A great article from my friend Eric Duhaime in the Sun. Based on research from the Fraser Institute. I have been arguing for allowing private care for quite some time. It is something that needs to be considered. Every other OECD country with a public system also allows private care.
This week marks the 40th anniversary of the “assurance-maladie” regime in Quebec, the last province in Canada where a public monopoly on health care was established.
The impact of the implementation of this piece of legislation is and will be the most important by far of all state interventions.
Health-care expenses today represent 45% of the total budget of the Quebec government and will increase to 65% by 2030.
Last week, the Fraser Institute released a report entitled “Value for Money from Health Insurance Systems in Canada and the OECD.” The findings are shocking.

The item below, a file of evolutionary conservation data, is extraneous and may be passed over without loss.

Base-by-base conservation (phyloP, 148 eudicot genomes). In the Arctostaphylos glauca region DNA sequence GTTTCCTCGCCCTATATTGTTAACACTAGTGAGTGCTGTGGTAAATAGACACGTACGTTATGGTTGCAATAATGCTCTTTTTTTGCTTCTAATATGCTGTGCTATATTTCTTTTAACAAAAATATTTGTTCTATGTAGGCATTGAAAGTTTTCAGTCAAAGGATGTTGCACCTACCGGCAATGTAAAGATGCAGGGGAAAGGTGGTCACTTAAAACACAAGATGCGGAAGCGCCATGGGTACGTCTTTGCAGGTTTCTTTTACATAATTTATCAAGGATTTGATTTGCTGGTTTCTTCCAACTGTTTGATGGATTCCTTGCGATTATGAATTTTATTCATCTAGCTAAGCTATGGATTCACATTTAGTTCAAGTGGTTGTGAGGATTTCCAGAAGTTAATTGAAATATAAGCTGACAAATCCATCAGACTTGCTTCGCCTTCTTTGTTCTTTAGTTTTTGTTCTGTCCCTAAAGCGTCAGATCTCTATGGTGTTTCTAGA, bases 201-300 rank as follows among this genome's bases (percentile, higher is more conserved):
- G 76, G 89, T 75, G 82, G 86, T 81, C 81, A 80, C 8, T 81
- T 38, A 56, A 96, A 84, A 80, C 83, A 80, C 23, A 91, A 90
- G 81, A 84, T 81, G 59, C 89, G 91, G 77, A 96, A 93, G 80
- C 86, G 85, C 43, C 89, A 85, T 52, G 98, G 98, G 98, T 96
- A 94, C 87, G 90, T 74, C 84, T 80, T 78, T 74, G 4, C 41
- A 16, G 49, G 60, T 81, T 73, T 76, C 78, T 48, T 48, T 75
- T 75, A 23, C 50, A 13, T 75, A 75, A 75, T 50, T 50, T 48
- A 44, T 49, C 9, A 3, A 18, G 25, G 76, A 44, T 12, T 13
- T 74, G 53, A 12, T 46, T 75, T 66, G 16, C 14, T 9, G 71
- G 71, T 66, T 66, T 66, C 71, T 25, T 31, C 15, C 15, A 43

Our Canadian system is the sixth most expensive among the 28 OECD countries, but the medical services we get back in return are below average.
In other words, we spend more to get less.
The Federation des medecins specialistes du Quebec might have the answer. Last month it released figures showing there are 208,000 employees in the Quebec Health Ministry. Some 100,000 of these employees have administrative jobs while the other half (108,000) provide direct services to sick people.
And the trend is even more troubling. Over the last 10 years, there has been a 30% increase in administrative staff compared to only 6% in health-care providers.
The Fraser Institute study proposes solutions to stop this over-bureaucratization of our health system. It points out the countries that surpass Canada in terms of health services andresources usually have at least one, but often three specific attributes: